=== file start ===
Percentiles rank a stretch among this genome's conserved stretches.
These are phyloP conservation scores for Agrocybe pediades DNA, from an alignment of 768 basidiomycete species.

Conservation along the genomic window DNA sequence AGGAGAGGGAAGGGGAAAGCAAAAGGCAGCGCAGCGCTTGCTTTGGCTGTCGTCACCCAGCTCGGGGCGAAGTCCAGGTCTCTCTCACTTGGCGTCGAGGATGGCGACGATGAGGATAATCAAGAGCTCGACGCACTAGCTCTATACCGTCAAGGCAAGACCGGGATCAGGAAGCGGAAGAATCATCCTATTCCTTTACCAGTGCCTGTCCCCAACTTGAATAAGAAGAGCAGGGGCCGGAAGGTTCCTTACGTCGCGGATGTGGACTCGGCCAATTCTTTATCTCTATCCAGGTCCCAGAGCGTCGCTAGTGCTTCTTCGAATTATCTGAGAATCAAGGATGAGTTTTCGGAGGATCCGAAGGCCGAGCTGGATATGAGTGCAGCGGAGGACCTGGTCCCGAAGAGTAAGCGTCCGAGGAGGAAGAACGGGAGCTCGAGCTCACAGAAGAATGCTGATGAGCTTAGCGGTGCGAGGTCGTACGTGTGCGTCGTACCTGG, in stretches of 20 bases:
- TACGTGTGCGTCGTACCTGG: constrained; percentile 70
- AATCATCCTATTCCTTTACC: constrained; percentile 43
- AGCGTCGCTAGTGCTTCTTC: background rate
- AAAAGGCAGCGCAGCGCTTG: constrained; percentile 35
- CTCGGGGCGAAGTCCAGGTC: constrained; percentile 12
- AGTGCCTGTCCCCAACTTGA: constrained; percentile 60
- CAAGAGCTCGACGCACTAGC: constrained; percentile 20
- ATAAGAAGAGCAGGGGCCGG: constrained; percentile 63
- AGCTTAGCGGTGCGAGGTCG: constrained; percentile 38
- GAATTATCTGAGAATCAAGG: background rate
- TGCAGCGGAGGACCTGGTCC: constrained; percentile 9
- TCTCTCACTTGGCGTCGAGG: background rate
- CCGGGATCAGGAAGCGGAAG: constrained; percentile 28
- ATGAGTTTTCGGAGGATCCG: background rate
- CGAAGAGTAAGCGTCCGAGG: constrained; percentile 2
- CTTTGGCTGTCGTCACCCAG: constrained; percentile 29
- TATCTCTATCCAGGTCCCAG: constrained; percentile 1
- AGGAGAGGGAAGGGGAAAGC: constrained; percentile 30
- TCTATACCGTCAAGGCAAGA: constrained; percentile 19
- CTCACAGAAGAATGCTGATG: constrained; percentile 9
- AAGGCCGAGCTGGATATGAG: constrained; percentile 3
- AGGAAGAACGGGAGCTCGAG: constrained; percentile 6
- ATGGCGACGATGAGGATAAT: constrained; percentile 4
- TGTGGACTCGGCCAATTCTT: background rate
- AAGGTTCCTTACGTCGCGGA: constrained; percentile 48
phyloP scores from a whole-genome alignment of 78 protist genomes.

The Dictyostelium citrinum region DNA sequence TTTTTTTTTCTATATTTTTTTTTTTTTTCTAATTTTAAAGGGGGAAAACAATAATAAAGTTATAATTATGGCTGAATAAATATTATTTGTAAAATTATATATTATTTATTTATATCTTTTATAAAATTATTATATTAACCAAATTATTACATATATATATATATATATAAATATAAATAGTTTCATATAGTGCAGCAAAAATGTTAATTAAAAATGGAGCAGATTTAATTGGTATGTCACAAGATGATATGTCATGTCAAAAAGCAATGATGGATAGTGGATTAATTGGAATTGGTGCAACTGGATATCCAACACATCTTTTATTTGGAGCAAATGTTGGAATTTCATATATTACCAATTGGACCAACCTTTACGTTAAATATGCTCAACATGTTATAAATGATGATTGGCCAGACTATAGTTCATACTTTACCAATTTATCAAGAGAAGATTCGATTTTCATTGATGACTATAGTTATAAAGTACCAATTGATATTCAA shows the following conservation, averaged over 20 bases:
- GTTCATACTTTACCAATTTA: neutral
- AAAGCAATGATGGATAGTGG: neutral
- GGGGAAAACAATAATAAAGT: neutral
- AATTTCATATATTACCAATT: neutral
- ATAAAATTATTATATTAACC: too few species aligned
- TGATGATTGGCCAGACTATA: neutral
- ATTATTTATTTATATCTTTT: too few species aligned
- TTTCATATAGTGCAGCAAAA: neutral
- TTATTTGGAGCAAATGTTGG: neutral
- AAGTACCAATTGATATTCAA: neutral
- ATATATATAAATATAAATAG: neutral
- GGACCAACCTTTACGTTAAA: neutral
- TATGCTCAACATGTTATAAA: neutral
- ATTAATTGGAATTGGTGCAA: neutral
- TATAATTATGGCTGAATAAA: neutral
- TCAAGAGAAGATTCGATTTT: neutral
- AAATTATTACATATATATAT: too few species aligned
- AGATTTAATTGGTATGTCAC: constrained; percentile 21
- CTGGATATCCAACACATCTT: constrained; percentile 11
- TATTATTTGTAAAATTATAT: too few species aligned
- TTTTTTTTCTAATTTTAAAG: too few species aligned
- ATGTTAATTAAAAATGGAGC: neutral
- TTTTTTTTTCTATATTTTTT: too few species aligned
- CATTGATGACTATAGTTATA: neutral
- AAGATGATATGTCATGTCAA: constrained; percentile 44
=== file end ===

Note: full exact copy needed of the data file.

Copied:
Percentiles rank a stretch among this genome's conserved stretches.
These are phyloP conservation scores for Agrocybe pediades DNA, from an alignment of 768 basidiomycete species.

Conservation along the genomic window DNA sequence AGGAGAGGGAAGGGGAAAGCAAAAGGCAGCGCAGCGCTTGCTTTGGCTGTCGTCACCCAGCTCGGGGCGAAGTCCAGGTCTCTCTCACTTGGCGTCGAGGATGGCGACGATGAGGATAATCAAGAGCTCGACGCACTAGCTCTATACCGTCAAGGCAAGACCGGGATCAGGAAGCGGAAGAATCATCCTATTCCTTTACCAGTGCCTGTCCCCAACTTGAATAAGAAGAGCAGGGGCCGGAAGGTTCCTTACGTCGCGGATGTGGACTCGGCCAATTCTTTATCTCTATCCAGGTCCCAGAGCGTCGCTAGTGCTTCTTCGAATTATCTGAGAATCAAGGATGAGTTTTCGGAGGATCCGAAGGCCGAGCTGGATATGAGTGCAGCGGAGGACCTGGTCCCGAAGAGTAAGCGTCCGAGGAGGAAGAACGGGAGCTCGAGCTCACAGAAGAATGCTGATGAGCTTAGCGGTGCGAGGTCGTACGTGTGCGTCGTACCTGG, in stretches of 20 bases:
- TACGTGTGCGTCGTACCTGG: constrained; percentile 70
- AATCATCCTATTCCTTTACC: constrained; percentile 43
- AGCGTCGCTAGTGCTTCTTC: background rate
- AAAAGGCAGCGCAGCGCTTG: constrained; percentile 35
- CTCGGGGCGAAGTCCAGGTC: constrained; percentile 12
- AGTGCCTGTCCCCAACTTGA: constrained; percentile 60
- CAAGAGCTCGACGCACTAGC: constrained; percentile 20
- ATAAGAAGAGCAGGGGCCGG: constrained; percentile 63
- AGCTTAGCGGTGCGAGGTCG: constrained; percentile 38
- GAATTATCTGAGAATCAAGG: background rate
- TGCAGCGGAGGACCTGGTCC: constrained; percentile 9
- TCTCTCACTTGGCGTCGAGG: background rate
- CCGGGATCAGGAAGCGGAAG: constrained; percentile 28
- ATGAGTTTTCGGAGGATCCG: background rate
- CGAAGAGTAAGCGTCCGAGG: constrained; percentile 2
- CTTTGGCTGTCGTCACCCAG: constrained; percentile 29
- TATCTCTATCCAGGTCCCAG: constrained; percentile 1
- AGGAGAGGGAAGGGGAAAGC: constrained; percentile 30
- TCTATACCGTCAAGGCAAGA: constrained; percentile 19
- CTCACAGAAGAATGCTGATG: constrained; percentile 9
- AAGGCCGAGCTGGATATGAG: constrained; percentile 3
- AGGAAGAACGGGAGCTCGAG: constrained; percentile 6
- ATGGCGACGATGAGGATAAT: constrained; percentile 4
- TGTGGACTCGGCCAATTCTT: background rate
- AAGGTTCCTTACGTCGCGGA: constrained; percentile 48
phyloP scores from a whole-genome alignment of 78 protist genomes.

The Dictyostelium citrinum region DNA sequence TTTTTTTTTCTATATTTTTTTTTTTTTTCTAATTTTAAAGGGGGAAAACAATAATAAAGTTATAATTATGGCTGAATAAATATTATTTGTAAAATTATATATTATTTATTTATATCTTTTATAAAATTATTATATTAACCAAATTATTACATATATATATATATATATAAATATAAATAGTTTCATATAGTGCAGCAAAAATGTTAATTAAAAATGGAGCAGATTTAATTGGTATGTCACAAGATGATATGTCATGTCAAAAAGCAATGATGGATAGTGGATTAATTGGAATTGGTGCAACTGGATATCCAACACATCTTTTATTTGGAGCAAATGTTGGAATTTCATATATTACCAATTGGACCAACCTTTACGTTAAATATGCTCAACATGTTATAAATGATGATTGGCCAGACTATAGTTCATACTTTACCAATTTATCAAGAGAAGATTCGATTTTCATTGATGACTATAGTTATAAAGTACCAATTGATATTCAA shows the following conservation, averaged over 20 bases:
- GTTCATACTTTACCAATTTA: neutral
- AAAGCAATGATGGATAGTGG: neutral
- GGGGAAAACAATAATAAAGT: neutral
- AATTTCATATATTACCAATT: neutral
- ATAAAATTATTATATTAACC: too few species aligned
- TGATGATTGGCCAGACTATA: neutral
- ATTATTTATTTATATCTTTT: too few species aligned
- TTTCATATAGTGCAGCAAAA: neutral
- TTATTTGGAGCAAATGTTGG: neutral
- AAGTACCAATTGATATTCAA: neutral
- ATATATATAAATATAAATAG: neutral
- GGACCAACCTTTACGTTAAA: neutral
- TATGCTCAACATGTTATAAA: neutral
- ATTAATTGGAATTGGTGCAA: neutral
- TATAATTATGGCTGAATAAA: neutral
- TCAAGAGAAGATTCGATTTT: neutral
- AAATTATTACATATATATAT: too few species aligned
- AGATTTAATTGGTATGTCAC: constrained; percentile 21
- CTGGATATCCAACACATCTT: constrained; percentile 11
- TATTATTTGTAAAATTATAT: too few species aligned
- TTTTTTTTCTAATTTTAAAG: too few species aligned
- ATGTTAATTAAAAATGGAGC: neutral
- TTTTTTTTTCTATATTTTTT: too few species aligned
- CATTGATGACTATAGTTATA: neutral
- AAGATGATATGTCATGTCAA: constrained; percentile 44